Reputational Economies of Scale, with Application to Law Firms
AbstractIn some circumstances, increasing the number of products it sells improves a firm's incentives to maintain a reputation for high quality. There is a trade-off from increasing scale that must be accounted for in any theory of firm size and reputation. The more products sold, all things equal, the more the firm has to gain in the long run from preserving a reputation for high quality. On the other hand, the more products sold, the greater the potential short-run gain from providing low quality. This article focuses on a natural assumption to explain why in many cases the longer run considerations dominate: asymmetric performance. If, for example, the products a firm sells are sold nonsimultaneously, then the entire reputation of the firm is on the line from the sale of only a subset of its products. This article explains the importance of asymmetric performance for reputational economies of scale. The logic applies to law firm structure, suggesting that larger law firms have reputational advantages. It also helps to explain why partners tend to share profits among themselves. Existing empirical evidence about firm reputation and profit sharing is consistent with the theory. Copyright 2012, Oxford University Press.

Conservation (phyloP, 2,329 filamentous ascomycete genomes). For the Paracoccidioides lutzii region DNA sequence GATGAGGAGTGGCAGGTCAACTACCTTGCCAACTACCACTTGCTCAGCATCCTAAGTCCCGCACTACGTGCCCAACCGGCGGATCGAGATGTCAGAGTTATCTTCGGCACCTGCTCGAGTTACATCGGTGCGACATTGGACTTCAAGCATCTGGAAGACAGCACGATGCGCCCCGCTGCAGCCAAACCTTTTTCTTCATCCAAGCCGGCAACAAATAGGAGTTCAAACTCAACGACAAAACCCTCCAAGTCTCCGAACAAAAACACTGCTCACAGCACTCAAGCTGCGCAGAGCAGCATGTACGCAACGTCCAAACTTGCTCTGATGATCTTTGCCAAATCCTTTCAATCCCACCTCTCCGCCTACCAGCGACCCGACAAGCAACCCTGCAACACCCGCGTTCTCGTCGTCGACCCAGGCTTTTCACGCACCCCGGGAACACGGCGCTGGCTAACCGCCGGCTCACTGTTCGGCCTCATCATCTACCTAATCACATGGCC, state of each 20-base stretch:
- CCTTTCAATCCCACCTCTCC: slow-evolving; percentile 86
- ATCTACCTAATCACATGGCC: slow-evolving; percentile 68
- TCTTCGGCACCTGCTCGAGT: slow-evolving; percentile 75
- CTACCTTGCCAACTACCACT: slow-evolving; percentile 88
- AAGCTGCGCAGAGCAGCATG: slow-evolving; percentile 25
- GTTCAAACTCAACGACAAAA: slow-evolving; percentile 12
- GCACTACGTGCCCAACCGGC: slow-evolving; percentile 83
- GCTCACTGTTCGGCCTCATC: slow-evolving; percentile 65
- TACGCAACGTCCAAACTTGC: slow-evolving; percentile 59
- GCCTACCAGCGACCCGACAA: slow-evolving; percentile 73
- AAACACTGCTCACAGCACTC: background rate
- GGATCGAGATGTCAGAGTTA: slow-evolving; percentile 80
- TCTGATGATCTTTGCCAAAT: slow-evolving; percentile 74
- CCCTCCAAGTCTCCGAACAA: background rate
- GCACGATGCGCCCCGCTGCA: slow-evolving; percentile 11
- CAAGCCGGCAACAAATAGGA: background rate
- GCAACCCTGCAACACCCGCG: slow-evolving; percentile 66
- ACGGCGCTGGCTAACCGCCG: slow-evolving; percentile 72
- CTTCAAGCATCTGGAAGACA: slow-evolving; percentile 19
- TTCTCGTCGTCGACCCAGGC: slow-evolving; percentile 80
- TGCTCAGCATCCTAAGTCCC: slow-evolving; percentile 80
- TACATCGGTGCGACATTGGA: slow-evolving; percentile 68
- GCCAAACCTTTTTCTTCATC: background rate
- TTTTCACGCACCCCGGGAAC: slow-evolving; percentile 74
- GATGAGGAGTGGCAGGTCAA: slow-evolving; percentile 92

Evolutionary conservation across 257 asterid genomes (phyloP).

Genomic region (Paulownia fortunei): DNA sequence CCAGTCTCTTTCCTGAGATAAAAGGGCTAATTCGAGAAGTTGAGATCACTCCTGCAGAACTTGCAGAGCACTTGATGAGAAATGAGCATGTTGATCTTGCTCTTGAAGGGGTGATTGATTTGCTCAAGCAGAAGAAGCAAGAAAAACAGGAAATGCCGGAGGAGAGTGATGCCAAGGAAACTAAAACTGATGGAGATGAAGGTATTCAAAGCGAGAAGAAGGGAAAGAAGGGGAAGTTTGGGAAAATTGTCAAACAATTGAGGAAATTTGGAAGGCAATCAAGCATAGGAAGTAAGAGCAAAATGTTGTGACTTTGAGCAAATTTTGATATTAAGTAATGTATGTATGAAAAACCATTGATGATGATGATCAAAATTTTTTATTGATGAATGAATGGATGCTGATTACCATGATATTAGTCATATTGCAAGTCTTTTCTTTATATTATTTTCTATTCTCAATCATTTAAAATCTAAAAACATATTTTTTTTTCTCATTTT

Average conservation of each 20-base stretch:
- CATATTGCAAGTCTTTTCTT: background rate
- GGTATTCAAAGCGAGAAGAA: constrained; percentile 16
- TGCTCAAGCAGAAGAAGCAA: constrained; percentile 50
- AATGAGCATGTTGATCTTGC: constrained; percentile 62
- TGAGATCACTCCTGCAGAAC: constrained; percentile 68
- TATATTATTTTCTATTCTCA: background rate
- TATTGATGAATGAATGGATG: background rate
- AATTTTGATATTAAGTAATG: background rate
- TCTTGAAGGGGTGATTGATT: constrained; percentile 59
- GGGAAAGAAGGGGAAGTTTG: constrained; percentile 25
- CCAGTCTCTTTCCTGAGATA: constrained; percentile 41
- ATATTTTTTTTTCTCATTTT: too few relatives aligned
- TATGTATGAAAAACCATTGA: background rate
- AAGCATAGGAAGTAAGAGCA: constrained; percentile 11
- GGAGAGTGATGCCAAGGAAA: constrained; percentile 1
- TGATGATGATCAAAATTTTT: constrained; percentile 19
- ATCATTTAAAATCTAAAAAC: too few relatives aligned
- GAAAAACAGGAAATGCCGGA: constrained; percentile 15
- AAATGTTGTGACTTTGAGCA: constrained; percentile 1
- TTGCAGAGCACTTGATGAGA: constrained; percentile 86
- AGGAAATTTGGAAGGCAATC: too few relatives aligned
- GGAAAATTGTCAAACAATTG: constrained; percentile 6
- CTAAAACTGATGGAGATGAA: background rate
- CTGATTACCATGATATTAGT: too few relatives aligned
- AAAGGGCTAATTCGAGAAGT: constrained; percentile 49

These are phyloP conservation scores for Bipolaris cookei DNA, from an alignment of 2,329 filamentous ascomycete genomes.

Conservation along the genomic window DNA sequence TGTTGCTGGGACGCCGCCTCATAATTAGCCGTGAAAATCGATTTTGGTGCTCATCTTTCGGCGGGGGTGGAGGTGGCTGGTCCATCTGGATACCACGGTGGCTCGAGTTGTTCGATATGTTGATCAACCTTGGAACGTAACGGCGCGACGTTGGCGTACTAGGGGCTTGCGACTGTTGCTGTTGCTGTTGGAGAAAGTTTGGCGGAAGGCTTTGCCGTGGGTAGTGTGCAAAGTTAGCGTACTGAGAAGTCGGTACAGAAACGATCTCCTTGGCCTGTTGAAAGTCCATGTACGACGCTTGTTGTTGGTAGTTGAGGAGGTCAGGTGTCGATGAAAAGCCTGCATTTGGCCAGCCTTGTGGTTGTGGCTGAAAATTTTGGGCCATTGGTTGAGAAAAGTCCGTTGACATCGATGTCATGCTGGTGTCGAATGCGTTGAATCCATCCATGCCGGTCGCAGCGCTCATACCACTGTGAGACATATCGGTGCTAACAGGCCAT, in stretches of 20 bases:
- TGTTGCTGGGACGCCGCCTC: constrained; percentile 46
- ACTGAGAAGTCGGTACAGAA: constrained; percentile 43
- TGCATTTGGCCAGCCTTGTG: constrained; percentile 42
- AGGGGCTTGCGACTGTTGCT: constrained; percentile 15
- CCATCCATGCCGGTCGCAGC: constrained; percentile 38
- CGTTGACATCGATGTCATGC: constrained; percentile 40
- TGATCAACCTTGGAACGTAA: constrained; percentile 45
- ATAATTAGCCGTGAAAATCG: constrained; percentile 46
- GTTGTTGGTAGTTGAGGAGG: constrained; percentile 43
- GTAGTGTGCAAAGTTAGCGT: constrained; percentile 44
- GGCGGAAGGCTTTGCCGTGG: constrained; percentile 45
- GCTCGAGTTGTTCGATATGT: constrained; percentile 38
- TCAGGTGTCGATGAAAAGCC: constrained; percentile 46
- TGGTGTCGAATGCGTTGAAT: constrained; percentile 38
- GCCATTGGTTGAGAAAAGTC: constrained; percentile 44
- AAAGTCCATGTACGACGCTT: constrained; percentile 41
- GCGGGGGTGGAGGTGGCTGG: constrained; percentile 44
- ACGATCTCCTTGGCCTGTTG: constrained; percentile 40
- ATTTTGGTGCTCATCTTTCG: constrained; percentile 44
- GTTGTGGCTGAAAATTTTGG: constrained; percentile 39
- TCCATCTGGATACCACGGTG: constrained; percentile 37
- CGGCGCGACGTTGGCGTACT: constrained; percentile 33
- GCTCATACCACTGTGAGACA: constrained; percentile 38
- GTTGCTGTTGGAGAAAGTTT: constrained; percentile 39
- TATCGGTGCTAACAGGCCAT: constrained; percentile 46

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Bibliographic InfoArticle provided by Oxford University Press in its journal American Law and Economics Review.
Volume (Year): 14 (2012)
Issue (Month): 1 ()
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- Hadfield, Gillian K., 2014. "The cost of law: Promoting access to justice through the (un)corporate practice of law," International Review of Law and Economics, Elsevier, vol. 38(S), pages 43-63.
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